A New York man pleaded guilty today to defrauding insurance plans and medical suppliers by fraudulently procuring specialty baby formula.
According to court documents, Vladislav Kotlyar, 43, of Staten Island, submitted and caused the submission of forged prescriptions and medical records for specialty baby formula that was paid for by health insurers. Kotlyar obtained prescriptions and medical records for infants who were prescribed specialty baby formula and forged those records to obtain additional specialty baby formula. After receiving the specialty baby formula, Kotlyar fabricated issues with the shipments, including by falsely claiming they were damaged or the incorrect formula to acquire additional formula at no additional cost. Kotlyar then sold the fraudulently obtained formula. As part of the scheme, Kotlyar and his co-conspirators submitted more than $1.9 million in fraudulent claims to health insurers, including during a national shortage of baby formula. Kotlyar agreed to forfeit approximately $1 million and repay more than $738,000 in restitution.
Kotlyar pleaded guilty to mail fraud and faces a maximum penalty of 20 years in prison. A sentencing date has not been set. A federal district court judge will determine any sentence after considering the U.S. Sentencing Guidelines and other statutory factors.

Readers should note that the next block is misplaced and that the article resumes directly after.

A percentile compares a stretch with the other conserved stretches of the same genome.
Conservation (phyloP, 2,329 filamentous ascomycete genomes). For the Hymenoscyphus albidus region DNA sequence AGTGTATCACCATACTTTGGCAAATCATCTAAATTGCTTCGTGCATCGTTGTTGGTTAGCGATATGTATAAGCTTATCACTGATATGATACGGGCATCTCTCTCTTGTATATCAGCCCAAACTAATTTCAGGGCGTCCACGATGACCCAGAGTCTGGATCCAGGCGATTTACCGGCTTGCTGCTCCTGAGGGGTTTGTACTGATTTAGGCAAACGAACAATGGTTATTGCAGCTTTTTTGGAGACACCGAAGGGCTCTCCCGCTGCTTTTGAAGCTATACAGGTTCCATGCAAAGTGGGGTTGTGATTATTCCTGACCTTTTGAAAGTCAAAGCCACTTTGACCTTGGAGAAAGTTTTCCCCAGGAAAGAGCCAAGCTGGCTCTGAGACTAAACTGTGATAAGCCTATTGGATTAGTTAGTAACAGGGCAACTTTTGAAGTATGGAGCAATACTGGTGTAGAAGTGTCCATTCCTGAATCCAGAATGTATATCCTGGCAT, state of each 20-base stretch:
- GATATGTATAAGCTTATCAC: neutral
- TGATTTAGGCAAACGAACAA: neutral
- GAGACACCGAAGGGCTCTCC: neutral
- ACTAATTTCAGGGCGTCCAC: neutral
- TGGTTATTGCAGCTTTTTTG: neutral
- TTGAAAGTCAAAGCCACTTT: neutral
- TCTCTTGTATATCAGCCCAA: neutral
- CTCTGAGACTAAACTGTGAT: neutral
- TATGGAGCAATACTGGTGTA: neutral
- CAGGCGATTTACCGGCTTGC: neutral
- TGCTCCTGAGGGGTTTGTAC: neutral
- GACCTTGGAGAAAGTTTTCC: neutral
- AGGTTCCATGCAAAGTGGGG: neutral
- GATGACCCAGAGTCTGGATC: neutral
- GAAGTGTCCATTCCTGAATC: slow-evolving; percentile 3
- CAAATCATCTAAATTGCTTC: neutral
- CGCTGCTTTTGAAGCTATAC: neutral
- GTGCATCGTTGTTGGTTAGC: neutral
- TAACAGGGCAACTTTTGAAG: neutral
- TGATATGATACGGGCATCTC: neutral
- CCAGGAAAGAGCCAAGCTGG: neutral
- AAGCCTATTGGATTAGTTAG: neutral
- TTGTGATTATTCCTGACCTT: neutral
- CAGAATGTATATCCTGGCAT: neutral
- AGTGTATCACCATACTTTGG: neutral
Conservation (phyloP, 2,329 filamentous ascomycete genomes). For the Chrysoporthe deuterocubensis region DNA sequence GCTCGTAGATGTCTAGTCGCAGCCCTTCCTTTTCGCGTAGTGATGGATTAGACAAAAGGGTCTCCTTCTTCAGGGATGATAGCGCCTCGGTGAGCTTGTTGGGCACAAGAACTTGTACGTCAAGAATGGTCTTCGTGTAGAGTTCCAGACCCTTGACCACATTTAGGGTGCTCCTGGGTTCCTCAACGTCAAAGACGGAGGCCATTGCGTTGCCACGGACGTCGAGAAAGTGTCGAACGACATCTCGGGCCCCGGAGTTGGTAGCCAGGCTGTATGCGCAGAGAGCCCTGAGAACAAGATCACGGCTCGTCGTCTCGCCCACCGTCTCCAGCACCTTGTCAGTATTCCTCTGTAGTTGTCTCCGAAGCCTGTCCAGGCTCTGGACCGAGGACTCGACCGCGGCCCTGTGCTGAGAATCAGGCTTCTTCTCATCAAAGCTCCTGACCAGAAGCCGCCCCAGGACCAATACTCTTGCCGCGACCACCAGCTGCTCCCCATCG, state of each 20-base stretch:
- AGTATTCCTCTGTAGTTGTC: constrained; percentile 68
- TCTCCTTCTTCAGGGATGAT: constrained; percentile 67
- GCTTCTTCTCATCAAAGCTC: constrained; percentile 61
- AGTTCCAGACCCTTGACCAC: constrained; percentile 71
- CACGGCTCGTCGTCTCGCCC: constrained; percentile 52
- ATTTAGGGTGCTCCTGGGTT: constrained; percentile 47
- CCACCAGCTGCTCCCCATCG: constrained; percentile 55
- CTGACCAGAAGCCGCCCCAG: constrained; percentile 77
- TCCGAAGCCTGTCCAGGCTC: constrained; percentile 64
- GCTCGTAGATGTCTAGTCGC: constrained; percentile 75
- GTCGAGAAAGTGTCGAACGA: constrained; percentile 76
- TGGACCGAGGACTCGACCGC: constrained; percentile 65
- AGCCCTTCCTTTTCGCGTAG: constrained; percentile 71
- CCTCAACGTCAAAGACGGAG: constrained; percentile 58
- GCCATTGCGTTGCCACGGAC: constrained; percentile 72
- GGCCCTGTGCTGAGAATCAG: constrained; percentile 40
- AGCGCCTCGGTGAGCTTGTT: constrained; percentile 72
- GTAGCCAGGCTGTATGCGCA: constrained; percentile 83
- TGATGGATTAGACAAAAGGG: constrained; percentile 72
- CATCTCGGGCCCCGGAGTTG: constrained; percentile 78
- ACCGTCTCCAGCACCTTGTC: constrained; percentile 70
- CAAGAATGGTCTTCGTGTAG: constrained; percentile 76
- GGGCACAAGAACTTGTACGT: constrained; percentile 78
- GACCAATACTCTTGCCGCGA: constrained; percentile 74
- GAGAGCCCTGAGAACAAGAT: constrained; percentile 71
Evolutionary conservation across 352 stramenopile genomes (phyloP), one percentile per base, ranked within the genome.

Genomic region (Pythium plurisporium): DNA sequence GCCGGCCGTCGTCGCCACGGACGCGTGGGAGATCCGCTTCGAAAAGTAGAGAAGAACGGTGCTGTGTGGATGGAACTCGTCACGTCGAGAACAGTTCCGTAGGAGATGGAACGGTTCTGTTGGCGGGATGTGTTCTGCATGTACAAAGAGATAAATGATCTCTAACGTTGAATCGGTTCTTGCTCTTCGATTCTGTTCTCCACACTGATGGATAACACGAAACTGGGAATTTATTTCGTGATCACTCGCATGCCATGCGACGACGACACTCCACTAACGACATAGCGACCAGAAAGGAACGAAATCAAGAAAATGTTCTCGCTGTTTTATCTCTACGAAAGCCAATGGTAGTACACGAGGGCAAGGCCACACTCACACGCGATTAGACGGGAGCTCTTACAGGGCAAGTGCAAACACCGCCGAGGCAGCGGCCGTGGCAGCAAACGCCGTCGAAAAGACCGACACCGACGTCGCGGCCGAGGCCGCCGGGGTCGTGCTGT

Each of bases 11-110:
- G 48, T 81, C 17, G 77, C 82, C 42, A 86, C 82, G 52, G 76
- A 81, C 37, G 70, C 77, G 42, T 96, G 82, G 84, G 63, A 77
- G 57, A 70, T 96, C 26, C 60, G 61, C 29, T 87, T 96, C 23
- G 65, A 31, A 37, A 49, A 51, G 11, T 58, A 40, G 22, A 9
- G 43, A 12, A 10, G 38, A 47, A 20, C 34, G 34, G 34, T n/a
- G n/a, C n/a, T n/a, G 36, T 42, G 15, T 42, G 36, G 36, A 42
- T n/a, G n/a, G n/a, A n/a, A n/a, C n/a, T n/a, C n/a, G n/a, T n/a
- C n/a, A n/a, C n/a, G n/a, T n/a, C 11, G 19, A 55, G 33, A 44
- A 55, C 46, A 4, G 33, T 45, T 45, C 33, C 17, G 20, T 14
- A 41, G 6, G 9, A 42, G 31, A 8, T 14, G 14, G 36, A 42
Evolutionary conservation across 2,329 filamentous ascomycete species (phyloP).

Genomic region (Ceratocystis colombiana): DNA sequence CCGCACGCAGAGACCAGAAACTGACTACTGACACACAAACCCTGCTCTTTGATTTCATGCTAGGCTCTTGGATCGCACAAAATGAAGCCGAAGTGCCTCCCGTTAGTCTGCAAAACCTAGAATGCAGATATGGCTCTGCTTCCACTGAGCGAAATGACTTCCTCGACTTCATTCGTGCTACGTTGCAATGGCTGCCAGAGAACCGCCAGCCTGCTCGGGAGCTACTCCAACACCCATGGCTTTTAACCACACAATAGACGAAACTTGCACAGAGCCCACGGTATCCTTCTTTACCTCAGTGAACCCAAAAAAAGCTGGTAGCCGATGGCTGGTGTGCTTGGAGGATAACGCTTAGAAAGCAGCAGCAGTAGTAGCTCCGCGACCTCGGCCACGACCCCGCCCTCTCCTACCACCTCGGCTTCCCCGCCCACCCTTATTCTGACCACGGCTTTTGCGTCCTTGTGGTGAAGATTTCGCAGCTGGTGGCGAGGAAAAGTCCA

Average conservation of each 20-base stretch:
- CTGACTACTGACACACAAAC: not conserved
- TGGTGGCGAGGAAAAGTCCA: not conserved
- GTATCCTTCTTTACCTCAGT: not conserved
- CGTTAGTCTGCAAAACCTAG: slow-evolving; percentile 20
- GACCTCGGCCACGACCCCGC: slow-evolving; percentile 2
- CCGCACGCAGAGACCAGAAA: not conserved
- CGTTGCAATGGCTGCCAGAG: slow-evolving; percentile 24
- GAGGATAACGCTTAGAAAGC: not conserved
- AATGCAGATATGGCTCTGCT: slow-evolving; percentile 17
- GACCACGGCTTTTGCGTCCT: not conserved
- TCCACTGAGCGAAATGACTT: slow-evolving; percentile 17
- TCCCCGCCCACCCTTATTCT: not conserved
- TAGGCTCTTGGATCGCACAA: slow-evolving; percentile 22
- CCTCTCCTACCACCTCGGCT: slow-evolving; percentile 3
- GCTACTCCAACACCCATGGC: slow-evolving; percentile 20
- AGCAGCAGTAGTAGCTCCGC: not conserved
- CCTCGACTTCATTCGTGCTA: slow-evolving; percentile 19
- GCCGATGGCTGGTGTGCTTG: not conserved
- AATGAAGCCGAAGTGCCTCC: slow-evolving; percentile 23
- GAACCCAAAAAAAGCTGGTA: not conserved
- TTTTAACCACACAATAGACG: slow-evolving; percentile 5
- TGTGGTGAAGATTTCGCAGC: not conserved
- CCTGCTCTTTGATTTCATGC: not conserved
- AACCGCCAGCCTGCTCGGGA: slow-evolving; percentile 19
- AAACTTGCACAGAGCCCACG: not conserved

Assistant Attorney General Kenneth A. Polite, Jr. of the Justice Department’s Criminal Division, U.S. Attorney Breon Peace for the Eastern District of New York, and Assistant Director in Charge Michael J. Driscoll of the FBI New York Field Office made the announcement.
The FBI is investigating the case.
Trial Attorney Patrick J. Campbell of the Criminal Division’s Fraud Section is prosecuting the case.
The Fraud Section leads the Criminal Division’s efforts to combat health care fraud through the Health Care Fraud Strike Force Program. Since March 2007, this program, comprised of 15 strike forces operating in 25 federal districts, has charged more than 5,000 defendants who collectively have billed federal health care programs and private insurers more than $24 billion. In addition, the Centers for Medicare & Medicaid Services, working in conjunction with the Office of the Inspector General for the Department of Health and Human Services, are taking steps to hold providers accountable for their involvement in health care fraud schemes.